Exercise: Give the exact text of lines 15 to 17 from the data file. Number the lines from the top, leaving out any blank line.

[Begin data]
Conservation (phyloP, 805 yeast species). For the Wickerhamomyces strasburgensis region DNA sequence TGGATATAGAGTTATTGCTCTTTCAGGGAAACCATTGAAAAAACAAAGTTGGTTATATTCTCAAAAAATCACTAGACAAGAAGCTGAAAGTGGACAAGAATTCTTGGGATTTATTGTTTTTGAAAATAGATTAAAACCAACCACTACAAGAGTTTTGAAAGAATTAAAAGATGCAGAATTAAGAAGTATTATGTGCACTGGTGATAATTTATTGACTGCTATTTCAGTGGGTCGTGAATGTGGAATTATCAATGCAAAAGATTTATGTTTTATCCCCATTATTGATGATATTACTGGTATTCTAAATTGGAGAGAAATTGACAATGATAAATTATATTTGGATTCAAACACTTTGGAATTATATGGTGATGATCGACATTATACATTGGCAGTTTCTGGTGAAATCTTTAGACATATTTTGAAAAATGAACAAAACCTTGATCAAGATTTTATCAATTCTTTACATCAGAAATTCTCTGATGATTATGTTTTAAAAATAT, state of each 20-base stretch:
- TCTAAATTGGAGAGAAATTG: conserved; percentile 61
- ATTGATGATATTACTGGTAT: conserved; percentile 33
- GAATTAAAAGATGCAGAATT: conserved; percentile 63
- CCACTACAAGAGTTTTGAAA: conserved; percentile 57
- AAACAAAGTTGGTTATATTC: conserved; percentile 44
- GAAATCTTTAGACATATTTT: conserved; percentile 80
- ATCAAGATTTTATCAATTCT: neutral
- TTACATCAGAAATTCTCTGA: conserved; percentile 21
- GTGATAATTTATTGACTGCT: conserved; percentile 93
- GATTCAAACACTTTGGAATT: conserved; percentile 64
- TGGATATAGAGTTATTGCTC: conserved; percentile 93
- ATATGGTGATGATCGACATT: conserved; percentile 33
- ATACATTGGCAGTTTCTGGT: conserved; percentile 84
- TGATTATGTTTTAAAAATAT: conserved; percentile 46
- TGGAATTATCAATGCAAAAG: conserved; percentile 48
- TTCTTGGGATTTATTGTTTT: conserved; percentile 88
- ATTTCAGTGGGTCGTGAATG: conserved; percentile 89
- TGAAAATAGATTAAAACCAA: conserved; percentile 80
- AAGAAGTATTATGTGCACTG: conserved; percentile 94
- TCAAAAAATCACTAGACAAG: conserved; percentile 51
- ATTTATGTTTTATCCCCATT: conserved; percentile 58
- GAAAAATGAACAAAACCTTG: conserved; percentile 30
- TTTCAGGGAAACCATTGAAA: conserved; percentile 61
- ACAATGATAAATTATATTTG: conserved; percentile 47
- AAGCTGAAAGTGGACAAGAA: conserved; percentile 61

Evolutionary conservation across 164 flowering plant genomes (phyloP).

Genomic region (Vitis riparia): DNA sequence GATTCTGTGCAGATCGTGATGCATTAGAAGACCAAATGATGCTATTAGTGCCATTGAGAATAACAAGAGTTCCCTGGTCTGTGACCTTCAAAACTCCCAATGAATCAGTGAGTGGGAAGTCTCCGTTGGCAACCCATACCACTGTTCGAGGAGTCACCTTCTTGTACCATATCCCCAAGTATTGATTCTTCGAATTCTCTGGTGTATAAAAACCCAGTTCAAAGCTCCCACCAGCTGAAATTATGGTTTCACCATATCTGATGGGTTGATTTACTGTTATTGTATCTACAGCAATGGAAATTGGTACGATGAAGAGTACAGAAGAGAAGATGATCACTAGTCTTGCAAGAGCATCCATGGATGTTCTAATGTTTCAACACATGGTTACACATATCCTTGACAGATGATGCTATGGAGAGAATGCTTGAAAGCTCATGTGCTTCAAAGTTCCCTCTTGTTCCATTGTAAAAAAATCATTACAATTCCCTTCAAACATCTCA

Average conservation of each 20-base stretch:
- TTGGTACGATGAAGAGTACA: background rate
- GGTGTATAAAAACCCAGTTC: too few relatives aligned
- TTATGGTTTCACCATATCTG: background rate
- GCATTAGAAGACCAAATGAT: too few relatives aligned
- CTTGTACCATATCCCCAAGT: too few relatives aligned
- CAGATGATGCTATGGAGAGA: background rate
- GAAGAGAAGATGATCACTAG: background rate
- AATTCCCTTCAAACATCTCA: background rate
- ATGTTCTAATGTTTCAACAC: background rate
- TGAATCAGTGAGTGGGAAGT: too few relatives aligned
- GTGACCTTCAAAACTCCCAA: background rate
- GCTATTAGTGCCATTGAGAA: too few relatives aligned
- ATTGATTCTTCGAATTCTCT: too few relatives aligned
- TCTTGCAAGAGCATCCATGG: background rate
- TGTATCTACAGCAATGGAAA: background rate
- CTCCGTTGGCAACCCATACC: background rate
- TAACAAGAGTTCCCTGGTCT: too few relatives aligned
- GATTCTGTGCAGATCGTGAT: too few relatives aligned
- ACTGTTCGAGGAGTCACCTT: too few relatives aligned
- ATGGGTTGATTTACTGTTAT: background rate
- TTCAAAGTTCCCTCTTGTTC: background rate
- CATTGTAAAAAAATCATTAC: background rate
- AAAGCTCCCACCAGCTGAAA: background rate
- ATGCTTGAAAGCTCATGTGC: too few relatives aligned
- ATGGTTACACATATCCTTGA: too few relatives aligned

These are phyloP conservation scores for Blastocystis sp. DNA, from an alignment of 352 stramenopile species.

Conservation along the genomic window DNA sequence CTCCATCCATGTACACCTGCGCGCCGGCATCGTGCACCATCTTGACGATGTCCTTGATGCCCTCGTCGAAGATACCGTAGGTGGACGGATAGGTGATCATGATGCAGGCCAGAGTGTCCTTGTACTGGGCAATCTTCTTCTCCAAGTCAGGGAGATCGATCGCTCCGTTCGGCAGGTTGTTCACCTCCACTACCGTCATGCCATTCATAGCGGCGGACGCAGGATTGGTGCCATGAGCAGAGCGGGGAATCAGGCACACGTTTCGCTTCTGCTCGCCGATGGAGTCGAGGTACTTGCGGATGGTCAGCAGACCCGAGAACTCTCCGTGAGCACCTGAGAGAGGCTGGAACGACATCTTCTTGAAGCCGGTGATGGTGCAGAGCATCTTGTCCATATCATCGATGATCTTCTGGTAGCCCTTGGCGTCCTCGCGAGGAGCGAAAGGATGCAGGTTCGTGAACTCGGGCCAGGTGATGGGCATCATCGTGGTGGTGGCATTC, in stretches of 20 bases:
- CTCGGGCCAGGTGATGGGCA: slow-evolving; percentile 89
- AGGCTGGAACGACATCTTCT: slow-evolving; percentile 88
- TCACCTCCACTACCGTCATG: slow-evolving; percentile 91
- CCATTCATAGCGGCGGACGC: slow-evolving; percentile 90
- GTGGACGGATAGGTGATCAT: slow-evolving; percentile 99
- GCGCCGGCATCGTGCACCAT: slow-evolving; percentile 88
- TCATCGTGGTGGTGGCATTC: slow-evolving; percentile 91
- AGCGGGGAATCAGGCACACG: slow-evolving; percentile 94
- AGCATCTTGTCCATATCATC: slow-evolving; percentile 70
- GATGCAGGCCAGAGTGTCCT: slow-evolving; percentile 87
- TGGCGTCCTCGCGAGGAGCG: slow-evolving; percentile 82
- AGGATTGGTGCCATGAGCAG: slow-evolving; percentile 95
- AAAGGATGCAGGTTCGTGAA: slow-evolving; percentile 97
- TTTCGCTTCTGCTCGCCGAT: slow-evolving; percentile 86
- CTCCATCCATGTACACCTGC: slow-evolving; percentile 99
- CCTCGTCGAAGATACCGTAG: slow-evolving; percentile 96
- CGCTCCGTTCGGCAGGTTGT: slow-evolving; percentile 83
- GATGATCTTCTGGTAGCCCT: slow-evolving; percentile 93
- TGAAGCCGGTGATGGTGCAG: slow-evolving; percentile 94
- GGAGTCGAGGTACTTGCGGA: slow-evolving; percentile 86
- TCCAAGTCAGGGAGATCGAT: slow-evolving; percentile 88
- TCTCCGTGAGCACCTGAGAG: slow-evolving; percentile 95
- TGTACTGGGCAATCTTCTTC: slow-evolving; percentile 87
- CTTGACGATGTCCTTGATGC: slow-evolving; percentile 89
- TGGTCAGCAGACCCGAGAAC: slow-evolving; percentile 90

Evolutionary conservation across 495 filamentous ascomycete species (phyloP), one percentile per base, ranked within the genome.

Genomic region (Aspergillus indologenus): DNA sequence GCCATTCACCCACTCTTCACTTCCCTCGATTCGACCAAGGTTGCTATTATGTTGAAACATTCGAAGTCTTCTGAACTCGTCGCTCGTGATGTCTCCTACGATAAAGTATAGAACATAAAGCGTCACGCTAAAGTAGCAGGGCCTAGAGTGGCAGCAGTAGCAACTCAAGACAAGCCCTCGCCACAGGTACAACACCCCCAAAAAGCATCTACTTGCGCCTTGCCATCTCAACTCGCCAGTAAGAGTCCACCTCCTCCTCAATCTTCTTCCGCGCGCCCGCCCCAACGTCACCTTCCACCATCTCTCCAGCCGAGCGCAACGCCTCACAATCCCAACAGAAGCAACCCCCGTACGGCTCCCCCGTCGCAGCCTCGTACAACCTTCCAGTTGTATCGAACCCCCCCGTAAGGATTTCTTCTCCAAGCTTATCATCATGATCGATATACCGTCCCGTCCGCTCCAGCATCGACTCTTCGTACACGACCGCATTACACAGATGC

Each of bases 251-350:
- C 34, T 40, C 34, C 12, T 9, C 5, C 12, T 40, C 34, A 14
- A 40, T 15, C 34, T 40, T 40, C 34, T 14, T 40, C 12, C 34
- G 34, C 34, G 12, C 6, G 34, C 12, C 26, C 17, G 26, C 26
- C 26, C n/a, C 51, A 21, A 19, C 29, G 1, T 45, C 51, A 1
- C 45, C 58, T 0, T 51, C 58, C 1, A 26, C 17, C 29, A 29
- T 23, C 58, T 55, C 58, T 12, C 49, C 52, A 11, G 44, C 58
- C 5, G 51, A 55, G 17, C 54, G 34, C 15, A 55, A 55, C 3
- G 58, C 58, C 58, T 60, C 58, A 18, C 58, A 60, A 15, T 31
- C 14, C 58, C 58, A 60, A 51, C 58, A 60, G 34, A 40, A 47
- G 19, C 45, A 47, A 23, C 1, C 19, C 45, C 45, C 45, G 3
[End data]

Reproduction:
- TGATTATGTTTTAAAAATAT: conserved; percentile 46
- TGGAATTATCAATGCAAAAG: conserved; percentile 48
- TTCTTGGGATTTATTGTTTT: conserved; percentile 88